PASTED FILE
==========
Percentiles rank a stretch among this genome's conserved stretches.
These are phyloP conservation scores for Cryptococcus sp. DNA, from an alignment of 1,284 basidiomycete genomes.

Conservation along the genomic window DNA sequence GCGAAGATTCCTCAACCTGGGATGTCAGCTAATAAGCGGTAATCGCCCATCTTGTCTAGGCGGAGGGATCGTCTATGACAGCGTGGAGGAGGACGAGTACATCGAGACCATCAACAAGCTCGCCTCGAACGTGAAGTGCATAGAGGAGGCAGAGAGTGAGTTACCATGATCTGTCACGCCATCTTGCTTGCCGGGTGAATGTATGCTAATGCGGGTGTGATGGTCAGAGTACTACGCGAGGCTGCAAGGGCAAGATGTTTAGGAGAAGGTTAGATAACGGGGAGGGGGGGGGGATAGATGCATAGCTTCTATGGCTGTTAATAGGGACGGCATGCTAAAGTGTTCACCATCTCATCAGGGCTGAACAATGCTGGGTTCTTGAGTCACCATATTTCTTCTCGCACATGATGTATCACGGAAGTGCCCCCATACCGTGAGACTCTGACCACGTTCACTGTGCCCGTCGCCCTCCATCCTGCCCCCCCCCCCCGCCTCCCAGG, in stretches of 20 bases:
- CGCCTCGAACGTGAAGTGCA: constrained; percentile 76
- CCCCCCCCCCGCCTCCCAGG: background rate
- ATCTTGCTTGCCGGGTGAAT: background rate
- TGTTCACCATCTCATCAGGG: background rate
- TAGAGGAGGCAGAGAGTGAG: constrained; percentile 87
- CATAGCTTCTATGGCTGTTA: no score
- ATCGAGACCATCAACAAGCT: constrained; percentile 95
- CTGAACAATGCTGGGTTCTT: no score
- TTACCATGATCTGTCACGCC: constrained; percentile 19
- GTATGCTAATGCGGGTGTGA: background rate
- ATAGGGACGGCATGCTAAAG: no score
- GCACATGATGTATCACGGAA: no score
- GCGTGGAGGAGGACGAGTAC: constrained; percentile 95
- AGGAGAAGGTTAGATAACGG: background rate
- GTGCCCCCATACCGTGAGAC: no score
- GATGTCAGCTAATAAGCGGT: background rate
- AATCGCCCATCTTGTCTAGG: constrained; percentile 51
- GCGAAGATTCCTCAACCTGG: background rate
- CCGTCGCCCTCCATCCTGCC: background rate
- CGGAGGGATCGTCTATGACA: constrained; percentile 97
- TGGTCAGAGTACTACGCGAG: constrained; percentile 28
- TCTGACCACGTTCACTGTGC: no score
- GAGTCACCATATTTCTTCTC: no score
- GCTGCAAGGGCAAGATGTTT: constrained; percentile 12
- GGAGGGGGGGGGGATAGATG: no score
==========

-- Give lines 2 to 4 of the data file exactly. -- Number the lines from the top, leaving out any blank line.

These are phyloP conservation scores for Cryptococcus sp. DNA, from an alignment of 1,284 basidiomycete genomes.

Conservation along the genomic window DNA sequence GCGAAGATTCCTCAACCTGGGATGTCAGCTAATAAGCGGTAATCGCCCATCTTGTCTAGGCGGAGGGATCGTCTATGACAGCGTGGAGGAGGACGAGTACATCGAGACCATCAACAAGCTCGCCTCGAACGTGAAGTGCATAGAGGAGGCAGAGAGTGAGTTACCATGATCTGTCACGCCATCTTGCTTGCCGGGTGAATGTATGCTAATGCGGGTGTGATGGTCAGAGTACTACGCGAGGCTGCAAGGGCAAGATGTTTAGGAGAAGGTTAGATAACGGGGAGGGGGGGGGGATAGATGCATAGCTTCTATGGCTGTTAATAGGGACGGCATGCTAAAGTGTTCACCATCTCATCAGGGCTGAACAATGCTGGGTTCTTGAGTCACCATATTTCTTCTCGCACATGATGTATCACGGAAGTGCCCCCATACCGTGAGACTCTGACCACGTTCACTGTGCCCGTCGCCCTCCATCCTGCCCCCCCCCCCCGCCTCCCAGG, in stretches of 20 bases:
- CGCCTCGAACGTGAAGTGCA: constrained; percentile 76